In April this year I will be facing my biggest physical challenge ever and running the Brighton marathon. I am running it for those who suffer from the debilitating disease arthritis, especially children and hoping to raise some money for Versus Arthritis. And here is the reason why…
You may think of arthritis as something that “old” people have but that is simply not the case. My son was only 2 years old when suddenly he became ill. We spent several months in and out of hospital not knowing what was wrong with him, he’d have temperatures of 40-41 degrees which wouldn’t come down with Calpol or Nurofen until he’d had several
doses, he lost weight and was lethargic. It was so painful to watch his friends come over and run around while he could barely move off the sofa.
After a Christmas of observing him not getting better we took him to the doctors and said that it had gone on too long and we needed to
know what was wrong with him. He was admitted to our local hospital for tests and on 1 January 2006 he was diagnosed with Systemic Onset Juvenile Idiopathic Arthritis which used to be known as Stills Disease. At that point we felt positive that he was under the care of Great Ormond Street Hospital and would get better. We were told not to read
what was on the internet as it could be exaggerated but I don’t think anything could have prepared us for what we faced ahead.
To briefly explain 1 in 1,000 children in the UK under the age of 16 are living with Juvenile Idiopathic Arthritis, of which 10% have Systemic Onset Juvenile Idiopathic Arthritis. Children with Systemic Onset Juvenile Idiopathic Arthritis have arthritis in their joints but the added complication of systemic symptoms throughout the body such as fever, rash and inflammation of organs for example the liver and spleen. Left untreated they are also at risk of a life-threatening complication called Macrophage Activation Syndrome (MAS).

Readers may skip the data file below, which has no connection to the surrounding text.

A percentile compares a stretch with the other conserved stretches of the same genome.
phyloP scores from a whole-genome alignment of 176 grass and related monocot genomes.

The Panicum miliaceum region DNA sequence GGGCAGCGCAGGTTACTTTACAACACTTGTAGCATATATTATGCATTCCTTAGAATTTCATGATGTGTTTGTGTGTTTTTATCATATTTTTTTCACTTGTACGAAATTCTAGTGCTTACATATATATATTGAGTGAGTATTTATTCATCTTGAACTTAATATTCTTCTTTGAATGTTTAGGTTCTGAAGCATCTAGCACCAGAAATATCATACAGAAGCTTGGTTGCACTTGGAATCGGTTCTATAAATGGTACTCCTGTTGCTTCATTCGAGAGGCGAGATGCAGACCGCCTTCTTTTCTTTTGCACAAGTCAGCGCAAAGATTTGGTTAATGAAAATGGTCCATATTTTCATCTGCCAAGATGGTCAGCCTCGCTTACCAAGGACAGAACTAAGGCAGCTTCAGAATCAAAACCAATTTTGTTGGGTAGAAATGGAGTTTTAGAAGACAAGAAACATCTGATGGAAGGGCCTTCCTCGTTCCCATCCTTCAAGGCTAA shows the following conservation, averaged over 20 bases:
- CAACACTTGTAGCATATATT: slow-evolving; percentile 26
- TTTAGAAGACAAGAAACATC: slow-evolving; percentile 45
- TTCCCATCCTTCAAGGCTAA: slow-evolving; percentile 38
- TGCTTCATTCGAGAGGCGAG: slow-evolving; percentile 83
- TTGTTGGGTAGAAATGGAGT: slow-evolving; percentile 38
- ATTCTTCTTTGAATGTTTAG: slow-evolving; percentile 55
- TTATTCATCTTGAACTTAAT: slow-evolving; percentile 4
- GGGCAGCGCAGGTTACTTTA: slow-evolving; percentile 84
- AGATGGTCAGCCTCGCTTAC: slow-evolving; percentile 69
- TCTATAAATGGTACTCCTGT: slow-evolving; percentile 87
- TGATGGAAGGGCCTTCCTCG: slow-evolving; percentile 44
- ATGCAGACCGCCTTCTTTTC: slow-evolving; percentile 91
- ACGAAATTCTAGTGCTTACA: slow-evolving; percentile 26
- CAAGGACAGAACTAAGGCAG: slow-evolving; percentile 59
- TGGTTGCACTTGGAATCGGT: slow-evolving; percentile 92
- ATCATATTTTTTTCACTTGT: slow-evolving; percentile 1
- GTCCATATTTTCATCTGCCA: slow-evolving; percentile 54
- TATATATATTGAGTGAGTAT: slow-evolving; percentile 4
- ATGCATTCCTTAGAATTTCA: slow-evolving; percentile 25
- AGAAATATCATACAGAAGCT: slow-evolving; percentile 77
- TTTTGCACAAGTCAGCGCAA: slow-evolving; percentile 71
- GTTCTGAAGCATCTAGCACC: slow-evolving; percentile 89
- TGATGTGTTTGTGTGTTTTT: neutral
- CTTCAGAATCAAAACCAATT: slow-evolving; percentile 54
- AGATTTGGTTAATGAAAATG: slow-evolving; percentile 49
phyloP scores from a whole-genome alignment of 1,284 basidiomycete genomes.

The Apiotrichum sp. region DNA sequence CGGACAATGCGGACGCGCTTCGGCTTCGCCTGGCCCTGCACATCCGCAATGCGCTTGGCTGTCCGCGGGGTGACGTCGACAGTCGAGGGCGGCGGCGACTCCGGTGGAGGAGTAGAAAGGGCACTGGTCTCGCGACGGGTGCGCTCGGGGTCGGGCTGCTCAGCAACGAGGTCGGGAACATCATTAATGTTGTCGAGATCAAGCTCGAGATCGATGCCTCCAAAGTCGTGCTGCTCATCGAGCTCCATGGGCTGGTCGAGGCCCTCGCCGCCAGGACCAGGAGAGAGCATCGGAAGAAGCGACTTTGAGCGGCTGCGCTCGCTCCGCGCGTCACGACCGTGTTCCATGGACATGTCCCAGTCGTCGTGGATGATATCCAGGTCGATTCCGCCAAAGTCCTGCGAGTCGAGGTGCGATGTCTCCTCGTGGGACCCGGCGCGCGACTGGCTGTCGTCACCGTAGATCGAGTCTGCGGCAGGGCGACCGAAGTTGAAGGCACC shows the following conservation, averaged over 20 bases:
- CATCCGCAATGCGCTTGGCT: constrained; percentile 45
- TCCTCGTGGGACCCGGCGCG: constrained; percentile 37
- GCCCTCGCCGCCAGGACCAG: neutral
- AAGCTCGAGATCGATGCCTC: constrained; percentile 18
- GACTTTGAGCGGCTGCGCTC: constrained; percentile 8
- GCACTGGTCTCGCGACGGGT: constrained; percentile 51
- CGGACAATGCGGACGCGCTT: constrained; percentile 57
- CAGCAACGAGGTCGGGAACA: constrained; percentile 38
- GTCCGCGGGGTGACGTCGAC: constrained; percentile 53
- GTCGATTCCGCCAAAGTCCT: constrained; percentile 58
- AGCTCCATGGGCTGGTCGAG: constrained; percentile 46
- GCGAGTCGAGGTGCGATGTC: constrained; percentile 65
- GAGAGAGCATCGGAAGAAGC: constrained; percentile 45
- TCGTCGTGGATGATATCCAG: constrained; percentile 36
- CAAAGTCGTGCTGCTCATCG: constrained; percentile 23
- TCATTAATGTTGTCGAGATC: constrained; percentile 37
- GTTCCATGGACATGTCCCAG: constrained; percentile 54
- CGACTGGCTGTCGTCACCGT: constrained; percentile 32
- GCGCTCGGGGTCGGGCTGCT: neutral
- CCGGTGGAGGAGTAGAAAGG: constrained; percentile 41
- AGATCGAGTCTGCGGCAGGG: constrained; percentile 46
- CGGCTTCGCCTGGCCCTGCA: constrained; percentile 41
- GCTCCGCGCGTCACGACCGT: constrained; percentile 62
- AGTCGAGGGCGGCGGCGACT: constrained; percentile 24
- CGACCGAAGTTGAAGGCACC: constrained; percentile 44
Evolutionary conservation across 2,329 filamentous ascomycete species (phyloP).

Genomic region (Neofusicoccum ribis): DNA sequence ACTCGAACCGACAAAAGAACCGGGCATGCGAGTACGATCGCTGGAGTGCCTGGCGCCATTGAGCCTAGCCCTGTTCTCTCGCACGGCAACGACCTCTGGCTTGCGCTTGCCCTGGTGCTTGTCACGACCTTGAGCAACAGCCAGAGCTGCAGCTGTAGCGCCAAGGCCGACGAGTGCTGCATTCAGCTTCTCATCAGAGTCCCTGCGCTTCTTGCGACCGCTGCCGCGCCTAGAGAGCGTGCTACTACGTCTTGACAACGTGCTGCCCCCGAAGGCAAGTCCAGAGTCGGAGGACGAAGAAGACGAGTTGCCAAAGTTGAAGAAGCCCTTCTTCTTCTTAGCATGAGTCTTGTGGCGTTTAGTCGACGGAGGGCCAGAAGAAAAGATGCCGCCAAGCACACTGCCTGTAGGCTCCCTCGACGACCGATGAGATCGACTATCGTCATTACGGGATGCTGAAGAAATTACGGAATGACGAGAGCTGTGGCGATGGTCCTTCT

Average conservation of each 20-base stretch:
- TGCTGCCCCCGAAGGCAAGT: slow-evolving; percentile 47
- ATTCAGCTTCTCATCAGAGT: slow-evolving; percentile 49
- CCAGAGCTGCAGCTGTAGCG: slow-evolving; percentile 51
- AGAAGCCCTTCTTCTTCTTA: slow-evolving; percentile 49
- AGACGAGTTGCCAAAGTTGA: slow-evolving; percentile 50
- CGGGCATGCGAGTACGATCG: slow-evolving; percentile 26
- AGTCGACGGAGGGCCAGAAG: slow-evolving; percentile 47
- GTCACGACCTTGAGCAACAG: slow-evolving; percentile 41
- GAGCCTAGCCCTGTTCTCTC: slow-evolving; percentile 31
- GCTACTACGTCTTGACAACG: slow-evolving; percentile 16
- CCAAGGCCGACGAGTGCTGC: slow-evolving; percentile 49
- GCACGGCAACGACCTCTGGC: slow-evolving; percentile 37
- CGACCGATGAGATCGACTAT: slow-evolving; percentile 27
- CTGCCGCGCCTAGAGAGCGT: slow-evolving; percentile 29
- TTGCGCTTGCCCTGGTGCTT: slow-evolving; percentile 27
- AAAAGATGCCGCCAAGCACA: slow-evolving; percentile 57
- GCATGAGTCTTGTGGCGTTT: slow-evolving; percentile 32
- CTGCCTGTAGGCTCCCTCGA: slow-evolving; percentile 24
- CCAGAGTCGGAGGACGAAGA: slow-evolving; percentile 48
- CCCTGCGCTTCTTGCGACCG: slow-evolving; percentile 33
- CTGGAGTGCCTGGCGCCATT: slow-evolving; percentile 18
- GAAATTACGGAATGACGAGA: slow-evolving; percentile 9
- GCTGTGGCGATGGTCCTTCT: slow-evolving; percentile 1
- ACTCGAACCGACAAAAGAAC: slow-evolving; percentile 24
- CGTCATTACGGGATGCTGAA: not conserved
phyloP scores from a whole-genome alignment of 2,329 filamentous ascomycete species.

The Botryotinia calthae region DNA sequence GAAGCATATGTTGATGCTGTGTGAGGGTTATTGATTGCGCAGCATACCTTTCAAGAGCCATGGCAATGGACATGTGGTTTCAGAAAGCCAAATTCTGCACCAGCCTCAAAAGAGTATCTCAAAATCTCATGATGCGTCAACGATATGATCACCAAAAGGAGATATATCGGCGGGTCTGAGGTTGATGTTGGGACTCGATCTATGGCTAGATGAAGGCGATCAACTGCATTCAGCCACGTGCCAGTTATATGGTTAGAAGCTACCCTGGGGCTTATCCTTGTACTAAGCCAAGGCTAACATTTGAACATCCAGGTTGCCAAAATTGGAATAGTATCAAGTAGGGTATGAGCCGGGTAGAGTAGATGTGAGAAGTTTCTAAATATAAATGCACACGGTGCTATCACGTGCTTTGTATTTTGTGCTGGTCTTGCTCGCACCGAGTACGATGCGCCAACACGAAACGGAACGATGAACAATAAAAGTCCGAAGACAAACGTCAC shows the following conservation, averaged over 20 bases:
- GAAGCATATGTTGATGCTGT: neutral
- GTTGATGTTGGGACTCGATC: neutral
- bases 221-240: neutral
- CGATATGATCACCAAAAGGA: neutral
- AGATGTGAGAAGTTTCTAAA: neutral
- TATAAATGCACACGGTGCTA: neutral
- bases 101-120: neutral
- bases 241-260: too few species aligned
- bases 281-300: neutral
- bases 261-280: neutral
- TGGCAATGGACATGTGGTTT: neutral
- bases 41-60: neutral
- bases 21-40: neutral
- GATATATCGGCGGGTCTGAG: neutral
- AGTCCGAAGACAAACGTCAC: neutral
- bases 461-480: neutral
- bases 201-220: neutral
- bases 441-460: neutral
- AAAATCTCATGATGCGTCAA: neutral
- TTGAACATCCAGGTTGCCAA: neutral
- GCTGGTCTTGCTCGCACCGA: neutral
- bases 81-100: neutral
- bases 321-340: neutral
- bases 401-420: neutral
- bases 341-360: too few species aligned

It is fair to say that Samuel had a rocky childhood health wise, we’d try drug after drug in the hope that he would respond to one of them but really and truthfully the only thing that kept his disease under control
was steroids. They really are a wonder drug but are not without their pitfalls. They are not a long-term solution and their side effects harsh. After trying every drug under the sun to no avail Samuel had a stem cell transplant (bone marrow) in Spring 2008. This was a drastic move but when you are desperate for your son to be better you will try anything. Other children had been through this procedure for arthritis and it was to try to “reset” the immune system and hopefully grow a new good immune system.
Samuel stayed in hospital for around 7 weeks for the procedure but needed a year off school as he was unable to mix with children and indeed people as there was a high risk of infection. He also managed to break his femur spending a further 6 weeks in traction at our local hospital.
We were pleased that he went into remission following the transplant but sadly 18 months later he relapsed and the arthritis returned as
aggressively as it was before. I think the word devastated doesn’t describe how we felt at that point. He was back on the drugs he’d tried
previously but they seemed even less effective than before.
We were tested for being possible donors for another transplant but Samuel’s consultant told us that there was a drug that he could try as our last ditch attempt before going down that road again. He said that for 90% of patients it was effective but for Samuel he thought there was a 50/50 chance but worth a shot. That was nearly 10 years ago and
we haven’t looked back since. Samuel is one of the lucky ones. He goes to GOSH every 7 weeks to have the drug intraveneously but that is a small price to pay. He has no symptoms at all and is doing very well. We see other children at the hospital who are not so lucky.
The money I raise will go towards research studies specifically for children with juvenile arthritis.
Thank you for taking the time to read my story and I hope you are able to spare some money to help raise funds for a very worthy cause.